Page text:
Manoao colensoi / Manoao

Manoao colensoi, first described in 1995 by (Hook.) Brian P.J. Molloy, is commonly known as Manoao in New Zealand's indigenous Maori language; as well as Silver pine, Westland pine, and White silver pine. The species name honors William Colenso (1811 - 1899), a British-born minister and printer who collected many plants in New Zealand, including the type of this species.

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Description. Manoao is an evergreen coniferous species of tree which grows to heights of 50 feet (15 m) tall with a trunk 3 feet (100 cm) in diameter, measured at breast height, with a straight, clear trunk and slender branchlets. In its younger stages the silver pine is a cone-shaped tree but later develops a tall, moderately spreading crown.

  • Bark is bark brown-grey in color.
  • Foliage defines the tree's three distinct growth stages. In the juvenile tree, leaves are 0.24 to 0.48 inch (6 - 12 mm) long; narrow, pointed, and subterete in shape; rather limp and spreading, with distinct bands of stomata on their undersurfaces. As the plant reaches the semi-adult stage, the leaves are smaller, 0.12 to 0.18 inch (3 - 4.5 mm) long; subfalcate and flattened in shape; and arranged in two opposite rows along the same plane. The leaves of the adult tree are smallest, at 0.04 to 0.1 inch (1 - 2.5 mm) long; thick, coriaceous, keeled and scale-like in shape, growing appressed to the branchlets in four rows with ultimate branchlets circa 0.6 inch (1.5 mm) in diameter.
  • Pollen cones are grow solitary, terminal on the branchlets and are 0.12 to 0.2 inch (3 - 5 mm) long and circa 0.06 inch (1.5 mm) wide.
  • Seed cones grow solitary or paired, terminal on the branches, with thin, final scale leaves that are rather lax and spreading. The epimatium is transversely keeled, and about 1/3 to 1/2 the length of the . . .
  • Seed, which is 0.08 to 0.16 inch (2 - 4 mm) long, black in color and broadly ovoid-oblong in shape.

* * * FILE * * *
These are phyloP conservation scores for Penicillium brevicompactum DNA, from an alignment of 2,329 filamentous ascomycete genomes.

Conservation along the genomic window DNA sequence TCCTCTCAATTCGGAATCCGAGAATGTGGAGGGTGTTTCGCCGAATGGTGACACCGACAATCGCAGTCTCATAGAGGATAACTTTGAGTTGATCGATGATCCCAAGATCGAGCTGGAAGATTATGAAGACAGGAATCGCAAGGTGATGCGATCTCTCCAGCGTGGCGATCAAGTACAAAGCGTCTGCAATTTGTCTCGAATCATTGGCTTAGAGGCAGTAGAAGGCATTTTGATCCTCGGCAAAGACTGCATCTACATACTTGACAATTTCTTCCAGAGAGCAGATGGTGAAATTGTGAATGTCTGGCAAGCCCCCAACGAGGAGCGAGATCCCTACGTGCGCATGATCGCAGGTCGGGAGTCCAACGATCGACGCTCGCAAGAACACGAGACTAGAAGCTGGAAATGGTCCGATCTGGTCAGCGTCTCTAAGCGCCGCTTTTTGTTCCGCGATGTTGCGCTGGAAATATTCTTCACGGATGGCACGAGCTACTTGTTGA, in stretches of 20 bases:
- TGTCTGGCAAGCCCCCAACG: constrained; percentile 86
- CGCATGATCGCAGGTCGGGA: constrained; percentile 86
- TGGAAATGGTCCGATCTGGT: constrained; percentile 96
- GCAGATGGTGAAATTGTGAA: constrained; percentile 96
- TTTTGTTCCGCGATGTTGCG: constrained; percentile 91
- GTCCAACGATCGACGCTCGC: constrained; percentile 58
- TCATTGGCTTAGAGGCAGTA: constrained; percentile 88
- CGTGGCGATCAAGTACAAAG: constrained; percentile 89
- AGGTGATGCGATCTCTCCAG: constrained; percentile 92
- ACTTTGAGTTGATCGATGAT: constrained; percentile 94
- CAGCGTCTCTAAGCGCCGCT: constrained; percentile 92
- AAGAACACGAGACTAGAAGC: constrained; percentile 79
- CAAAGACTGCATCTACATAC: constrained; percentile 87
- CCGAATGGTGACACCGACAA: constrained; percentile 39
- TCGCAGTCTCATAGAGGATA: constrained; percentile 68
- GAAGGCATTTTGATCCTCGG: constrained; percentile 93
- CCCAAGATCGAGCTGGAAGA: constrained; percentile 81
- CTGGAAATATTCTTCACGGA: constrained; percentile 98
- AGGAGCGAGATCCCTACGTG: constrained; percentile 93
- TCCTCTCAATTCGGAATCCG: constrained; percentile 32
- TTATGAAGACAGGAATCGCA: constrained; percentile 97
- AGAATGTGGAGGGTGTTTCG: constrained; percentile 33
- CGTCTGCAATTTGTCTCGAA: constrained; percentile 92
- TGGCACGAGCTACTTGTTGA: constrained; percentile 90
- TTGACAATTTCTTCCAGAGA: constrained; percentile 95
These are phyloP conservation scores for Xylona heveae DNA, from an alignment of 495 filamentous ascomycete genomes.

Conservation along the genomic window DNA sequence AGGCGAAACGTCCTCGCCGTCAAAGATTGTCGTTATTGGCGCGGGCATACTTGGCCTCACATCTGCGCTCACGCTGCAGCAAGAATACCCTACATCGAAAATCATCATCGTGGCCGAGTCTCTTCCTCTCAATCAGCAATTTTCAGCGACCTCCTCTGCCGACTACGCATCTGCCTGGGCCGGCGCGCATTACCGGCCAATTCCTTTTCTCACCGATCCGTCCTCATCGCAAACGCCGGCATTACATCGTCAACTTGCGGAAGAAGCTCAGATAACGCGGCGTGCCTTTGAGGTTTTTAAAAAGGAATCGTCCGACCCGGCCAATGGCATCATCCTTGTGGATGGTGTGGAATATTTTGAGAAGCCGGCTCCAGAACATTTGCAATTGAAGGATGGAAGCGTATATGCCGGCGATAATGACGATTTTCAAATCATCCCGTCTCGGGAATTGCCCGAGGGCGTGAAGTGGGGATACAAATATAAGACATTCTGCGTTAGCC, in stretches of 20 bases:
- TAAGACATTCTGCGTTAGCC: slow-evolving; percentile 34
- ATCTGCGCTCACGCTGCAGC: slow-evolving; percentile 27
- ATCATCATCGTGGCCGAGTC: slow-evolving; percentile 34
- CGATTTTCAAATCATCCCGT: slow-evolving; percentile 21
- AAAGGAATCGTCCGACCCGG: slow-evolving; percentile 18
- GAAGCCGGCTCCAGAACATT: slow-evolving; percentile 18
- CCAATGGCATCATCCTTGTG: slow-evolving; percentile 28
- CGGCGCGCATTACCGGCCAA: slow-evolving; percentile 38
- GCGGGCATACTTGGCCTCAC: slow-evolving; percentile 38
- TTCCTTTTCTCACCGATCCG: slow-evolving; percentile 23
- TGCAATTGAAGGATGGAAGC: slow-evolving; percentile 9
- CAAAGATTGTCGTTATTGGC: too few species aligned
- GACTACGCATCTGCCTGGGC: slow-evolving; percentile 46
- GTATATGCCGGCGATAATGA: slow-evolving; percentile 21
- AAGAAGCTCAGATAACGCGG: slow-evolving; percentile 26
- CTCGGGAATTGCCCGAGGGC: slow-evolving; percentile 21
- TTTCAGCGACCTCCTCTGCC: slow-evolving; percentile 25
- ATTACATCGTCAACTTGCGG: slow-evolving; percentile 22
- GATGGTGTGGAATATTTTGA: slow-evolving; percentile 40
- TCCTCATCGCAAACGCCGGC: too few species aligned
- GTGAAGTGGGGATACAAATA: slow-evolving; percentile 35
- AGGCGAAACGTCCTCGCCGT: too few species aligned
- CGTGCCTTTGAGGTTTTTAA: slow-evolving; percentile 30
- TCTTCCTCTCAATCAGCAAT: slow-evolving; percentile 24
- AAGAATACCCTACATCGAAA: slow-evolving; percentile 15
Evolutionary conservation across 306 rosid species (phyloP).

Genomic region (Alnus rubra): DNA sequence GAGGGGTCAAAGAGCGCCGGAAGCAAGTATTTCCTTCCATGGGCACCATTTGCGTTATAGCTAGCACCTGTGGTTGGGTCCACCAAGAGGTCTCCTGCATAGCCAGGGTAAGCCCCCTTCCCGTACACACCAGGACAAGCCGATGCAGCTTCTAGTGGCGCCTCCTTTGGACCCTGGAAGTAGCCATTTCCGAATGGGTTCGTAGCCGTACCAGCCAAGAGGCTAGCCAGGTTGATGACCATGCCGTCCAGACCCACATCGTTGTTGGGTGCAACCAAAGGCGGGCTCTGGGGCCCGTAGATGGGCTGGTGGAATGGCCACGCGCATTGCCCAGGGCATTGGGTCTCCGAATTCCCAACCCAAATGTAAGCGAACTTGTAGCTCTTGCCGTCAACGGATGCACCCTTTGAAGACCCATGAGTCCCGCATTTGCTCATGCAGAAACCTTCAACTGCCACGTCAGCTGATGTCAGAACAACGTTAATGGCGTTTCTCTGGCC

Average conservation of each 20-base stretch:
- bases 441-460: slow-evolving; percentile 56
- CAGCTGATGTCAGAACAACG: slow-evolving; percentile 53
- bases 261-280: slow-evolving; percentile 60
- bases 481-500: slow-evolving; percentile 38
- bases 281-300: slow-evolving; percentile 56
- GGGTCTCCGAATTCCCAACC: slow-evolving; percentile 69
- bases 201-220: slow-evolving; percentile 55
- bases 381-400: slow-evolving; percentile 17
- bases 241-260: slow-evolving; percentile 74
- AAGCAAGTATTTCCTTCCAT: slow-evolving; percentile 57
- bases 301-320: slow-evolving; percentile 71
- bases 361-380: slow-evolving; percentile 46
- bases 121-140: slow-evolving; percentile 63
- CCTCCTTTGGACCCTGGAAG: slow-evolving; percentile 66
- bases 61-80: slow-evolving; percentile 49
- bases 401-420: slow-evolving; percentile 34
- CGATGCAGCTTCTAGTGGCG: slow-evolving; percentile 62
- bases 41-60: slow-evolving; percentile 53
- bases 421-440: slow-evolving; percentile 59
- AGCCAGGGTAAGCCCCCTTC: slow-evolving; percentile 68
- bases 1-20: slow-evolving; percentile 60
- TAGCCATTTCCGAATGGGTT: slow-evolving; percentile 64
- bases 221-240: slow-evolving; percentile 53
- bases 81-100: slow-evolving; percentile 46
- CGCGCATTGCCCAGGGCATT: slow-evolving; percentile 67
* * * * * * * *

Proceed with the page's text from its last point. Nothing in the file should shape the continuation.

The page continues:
Native range of <em>Manoao colensoi</em>
Native range of Manoao colensoi

Distribution. This species is native to New Zealand's North and South Islands, growing from sea level to an altitude of about 3,000 feet (950 m). Within its range, mean annual temperature is 52ºF (11.1°C), with an average minimum in the coldest month of 30ºF (-1.4°C), and a mean annual precipitation of 147 inches (3,744 mm). It is hardy to USDA Zone 8, cold hardiness limit between 10º and 20ºF (-12.1° and -6.7°C).

It has evolved to thrive in high-rainfall districts from North Cape to South Westland and Lake Te Anau, but is notably absent from large parts of the North Island, eastern South Island, Fiordland, and Stewart Island. Plants of M. colensoi occur in shady situations with rich soil in a wet climate. Usually it is found on older, poorly drained surfaces with leached infertile soils, and in acid swamps and peats, notably the 'pakihi' lands of western South Island. It grows very slowly.

Attribution from: Molloy, B.P.J. 1995. Manoao (Podocarpaceae), a new monotypic conifer genus endemic to New Zealand. New Zealand Journal of Botany 33: 183-201.

Manoao colensoi at Nga Manu Wildlife Reserve, Waikanae, New Zealand.
Photo by Rudolph89 via Wikipedia
Manoao colensoi — a closeup of foliage and pollen cone detail.
Photo by Phil Bendle
Manoao colensoi — at Otari Native Botanic Garden and Wilton's Bush Reserve. Wellington.
Photo by Phil Bendle
Manoao colensoi — a closeup of seed cone detail.
Photo by J. Braggins, University of Auckland

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